The Vehmic Courts of Westphalia—a region in Northwest Germany—have a dark and secretive past. Often referred to as the “Forbidden Courts” for their secrecy, these bodies of semi-vigilante judges had the power to dole out executions.
While regional nobles and local lords vied for power throughout Germany, the Vehmic courts alone continued to derive their power solely from the Holy Roman Emperors through the middle ages and into the 19th century.
If someone was to be summoned to court, a note was nailed to their door, or to a local tree or landmark. Once the accused arrived, they were made to swear on a holy relic—often a skull like the one shown here. Inscribed on these artifacts were engravings of mystical letters. The first pair of “S”’s stood for Stein and Strick—meaning Stone and Rope. “G+G” stood for Gras and Grein—grass and grief. Seemingly optional—evidenced by other skulls from the time period—an additional “S+S” could represent Sacrificium Sanctum—sacred sacrifice.
While the court of free judges decided the fate of the person before them, they were not required to have any transparency. Their many rituals and etiquettes were formulated by the secret societies that the judges belonged to, and anyone who meddled in their affairs could be executed on the spot.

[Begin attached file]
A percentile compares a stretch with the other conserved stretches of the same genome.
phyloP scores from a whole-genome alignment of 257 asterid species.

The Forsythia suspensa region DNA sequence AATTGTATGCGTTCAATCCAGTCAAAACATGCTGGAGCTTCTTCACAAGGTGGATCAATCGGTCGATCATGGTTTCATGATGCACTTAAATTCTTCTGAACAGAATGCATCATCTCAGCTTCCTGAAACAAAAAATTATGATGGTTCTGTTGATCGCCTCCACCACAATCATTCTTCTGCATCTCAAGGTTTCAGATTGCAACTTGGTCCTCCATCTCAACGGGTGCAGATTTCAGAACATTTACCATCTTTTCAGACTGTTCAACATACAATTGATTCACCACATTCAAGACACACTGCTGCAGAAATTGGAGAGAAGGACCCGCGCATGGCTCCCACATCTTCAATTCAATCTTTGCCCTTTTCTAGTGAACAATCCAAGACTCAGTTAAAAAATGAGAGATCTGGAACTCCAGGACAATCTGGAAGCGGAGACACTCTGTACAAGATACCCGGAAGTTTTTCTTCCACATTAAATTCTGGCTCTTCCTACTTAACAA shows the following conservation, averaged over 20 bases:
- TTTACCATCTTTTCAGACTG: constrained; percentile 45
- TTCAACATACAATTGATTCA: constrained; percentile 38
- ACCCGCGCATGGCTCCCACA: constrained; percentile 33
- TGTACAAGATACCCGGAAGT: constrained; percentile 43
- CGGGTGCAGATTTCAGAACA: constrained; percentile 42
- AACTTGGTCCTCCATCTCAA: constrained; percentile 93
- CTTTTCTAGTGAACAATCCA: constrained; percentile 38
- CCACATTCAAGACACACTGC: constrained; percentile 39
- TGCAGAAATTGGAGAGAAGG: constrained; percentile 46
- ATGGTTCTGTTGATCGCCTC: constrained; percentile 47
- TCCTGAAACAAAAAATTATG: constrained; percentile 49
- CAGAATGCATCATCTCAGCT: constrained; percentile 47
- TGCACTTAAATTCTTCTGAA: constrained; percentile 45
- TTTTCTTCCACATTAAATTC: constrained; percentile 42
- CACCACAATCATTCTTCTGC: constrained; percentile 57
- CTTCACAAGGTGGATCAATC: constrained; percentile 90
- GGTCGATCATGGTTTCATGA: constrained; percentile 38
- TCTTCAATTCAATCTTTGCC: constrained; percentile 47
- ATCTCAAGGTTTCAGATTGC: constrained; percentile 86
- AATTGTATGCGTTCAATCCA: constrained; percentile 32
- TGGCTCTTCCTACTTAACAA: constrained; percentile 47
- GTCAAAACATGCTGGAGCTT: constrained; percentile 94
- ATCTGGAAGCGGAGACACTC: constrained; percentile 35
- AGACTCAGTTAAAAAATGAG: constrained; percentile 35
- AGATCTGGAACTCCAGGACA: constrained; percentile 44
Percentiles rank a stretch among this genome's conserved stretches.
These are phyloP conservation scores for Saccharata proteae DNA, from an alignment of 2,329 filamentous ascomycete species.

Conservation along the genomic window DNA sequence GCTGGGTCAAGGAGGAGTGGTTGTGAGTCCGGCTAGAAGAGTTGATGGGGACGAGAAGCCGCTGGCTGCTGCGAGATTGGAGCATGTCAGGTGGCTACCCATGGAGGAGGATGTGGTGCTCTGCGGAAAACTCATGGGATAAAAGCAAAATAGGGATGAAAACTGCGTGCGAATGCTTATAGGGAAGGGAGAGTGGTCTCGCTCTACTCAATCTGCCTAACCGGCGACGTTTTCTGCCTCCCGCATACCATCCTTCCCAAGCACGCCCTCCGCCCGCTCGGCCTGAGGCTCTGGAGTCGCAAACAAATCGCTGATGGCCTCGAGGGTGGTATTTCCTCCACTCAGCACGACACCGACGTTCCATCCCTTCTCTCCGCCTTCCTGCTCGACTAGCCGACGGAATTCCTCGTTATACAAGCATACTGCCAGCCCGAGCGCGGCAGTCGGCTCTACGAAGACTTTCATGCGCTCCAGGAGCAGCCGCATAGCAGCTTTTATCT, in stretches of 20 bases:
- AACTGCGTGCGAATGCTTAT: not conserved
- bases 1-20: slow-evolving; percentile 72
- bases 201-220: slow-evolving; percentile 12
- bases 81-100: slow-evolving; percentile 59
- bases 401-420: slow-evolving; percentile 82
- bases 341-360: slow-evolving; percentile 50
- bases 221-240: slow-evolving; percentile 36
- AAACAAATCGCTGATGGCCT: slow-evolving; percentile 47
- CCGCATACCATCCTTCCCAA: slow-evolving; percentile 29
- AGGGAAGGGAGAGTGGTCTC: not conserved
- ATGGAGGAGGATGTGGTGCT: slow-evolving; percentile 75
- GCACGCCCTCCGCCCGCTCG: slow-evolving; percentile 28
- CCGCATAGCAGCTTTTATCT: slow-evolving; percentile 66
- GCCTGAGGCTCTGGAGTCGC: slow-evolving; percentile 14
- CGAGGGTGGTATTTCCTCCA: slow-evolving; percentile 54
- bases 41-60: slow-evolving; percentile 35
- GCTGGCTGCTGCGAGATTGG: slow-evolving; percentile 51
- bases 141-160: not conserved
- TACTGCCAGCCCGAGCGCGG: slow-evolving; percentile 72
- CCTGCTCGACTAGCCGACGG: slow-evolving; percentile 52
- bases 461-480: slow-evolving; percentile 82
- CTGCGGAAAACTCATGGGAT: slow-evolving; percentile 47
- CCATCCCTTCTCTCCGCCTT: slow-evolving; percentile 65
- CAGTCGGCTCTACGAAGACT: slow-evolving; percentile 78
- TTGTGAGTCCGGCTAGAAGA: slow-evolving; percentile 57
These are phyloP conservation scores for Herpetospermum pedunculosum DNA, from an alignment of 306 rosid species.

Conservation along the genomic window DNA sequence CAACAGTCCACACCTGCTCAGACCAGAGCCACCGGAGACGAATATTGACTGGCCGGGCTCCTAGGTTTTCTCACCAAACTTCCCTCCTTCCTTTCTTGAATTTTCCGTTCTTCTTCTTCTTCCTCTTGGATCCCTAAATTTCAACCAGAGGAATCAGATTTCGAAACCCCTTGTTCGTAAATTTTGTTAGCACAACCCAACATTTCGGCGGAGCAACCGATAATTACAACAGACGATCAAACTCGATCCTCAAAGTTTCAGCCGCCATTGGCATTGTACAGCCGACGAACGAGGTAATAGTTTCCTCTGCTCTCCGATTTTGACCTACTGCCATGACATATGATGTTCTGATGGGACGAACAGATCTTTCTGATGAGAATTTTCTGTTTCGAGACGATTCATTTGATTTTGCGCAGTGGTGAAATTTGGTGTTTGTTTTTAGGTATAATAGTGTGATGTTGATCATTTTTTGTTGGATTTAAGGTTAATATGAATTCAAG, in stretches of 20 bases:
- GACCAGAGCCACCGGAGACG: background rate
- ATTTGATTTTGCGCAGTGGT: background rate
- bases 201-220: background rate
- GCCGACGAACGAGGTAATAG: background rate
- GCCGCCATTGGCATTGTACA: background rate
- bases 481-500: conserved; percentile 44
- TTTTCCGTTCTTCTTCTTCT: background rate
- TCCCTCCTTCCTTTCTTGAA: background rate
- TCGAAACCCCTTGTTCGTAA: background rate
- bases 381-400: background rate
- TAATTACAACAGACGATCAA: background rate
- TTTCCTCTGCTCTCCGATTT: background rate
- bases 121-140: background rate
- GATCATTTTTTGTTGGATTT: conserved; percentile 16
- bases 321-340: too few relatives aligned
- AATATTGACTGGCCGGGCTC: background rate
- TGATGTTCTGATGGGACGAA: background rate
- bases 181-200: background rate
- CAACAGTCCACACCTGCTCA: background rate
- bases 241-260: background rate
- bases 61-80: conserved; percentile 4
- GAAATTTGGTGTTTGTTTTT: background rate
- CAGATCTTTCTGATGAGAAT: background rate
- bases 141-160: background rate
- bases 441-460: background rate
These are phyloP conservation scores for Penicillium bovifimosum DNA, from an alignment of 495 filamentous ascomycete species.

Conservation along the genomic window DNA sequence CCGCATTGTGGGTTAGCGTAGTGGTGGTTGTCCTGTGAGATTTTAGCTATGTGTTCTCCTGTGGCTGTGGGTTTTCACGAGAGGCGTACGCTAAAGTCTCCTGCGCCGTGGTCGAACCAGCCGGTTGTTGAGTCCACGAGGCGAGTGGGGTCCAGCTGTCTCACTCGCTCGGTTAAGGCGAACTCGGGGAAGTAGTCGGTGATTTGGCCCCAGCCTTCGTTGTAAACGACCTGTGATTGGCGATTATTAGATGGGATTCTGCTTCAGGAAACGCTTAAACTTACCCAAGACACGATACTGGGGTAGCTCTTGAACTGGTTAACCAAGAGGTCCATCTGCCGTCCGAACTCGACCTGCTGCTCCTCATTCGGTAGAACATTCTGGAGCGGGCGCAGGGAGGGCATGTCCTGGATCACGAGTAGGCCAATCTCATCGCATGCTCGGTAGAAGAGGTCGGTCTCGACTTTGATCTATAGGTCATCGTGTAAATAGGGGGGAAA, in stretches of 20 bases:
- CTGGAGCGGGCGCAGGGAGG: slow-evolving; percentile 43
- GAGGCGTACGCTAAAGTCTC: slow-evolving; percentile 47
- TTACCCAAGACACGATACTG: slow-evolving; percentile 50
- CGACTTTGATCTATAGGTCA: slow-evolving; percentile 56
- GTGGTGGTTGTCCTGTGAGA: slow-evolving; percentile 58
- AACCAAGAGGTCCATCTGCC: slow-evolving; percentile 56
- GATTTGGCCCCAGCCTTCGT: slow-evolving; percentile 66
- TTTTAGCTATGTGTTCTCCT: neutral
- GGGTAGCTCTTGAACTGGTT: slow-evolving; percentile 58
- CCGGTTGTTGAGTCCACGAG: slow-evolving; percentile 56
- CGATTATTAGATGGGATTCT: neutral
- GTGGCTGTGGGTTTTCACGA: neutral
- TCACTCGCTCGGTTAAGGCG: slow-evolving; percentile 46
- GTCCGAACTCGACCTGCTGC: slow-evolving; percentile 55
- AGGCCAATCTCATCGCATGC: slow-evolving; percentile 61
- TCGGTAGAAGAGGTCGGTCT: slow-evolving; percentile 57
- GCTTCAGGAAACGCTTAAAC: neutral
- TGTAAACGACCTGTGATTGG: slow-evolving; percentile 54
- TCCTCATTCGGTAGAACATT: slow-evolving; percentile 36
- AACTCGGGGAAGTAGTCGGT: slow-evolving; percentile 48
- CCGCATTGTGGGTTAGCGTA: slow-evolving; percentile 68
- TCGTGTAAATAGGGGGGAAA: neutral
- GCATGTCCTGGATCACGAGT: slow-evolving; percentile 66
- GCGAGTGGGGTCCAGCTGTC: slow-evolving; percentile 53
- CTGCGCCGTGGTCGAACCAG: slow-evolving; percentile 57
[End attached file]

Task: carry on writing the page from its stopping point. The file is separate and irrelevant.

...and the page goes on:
If they issued a guilty verdict, it often meant execution. Lynching was the most popular form of capital punishment. After the hanging, the deceased’s body was hung from a local tree and often stuck with a ceremonial dagger inscribed with “magic” runes. The body was used to serve as a warning, and the dagger to indicate it was the court’s handiwork.
Since the dealings of the court were kept such closely guarded secrets and steeped in seemingly arbitrary rites of initiation and ceremony, they became hotbeds for corruption. Today Vehmic courts are used to describe something’s likeness to mob rule or lynching in Germany. It was Napoleon Bonaparte’s brother, Jerome Bonaparte who officially disbanded the courts during his short reign as King of Westphalia in 1811.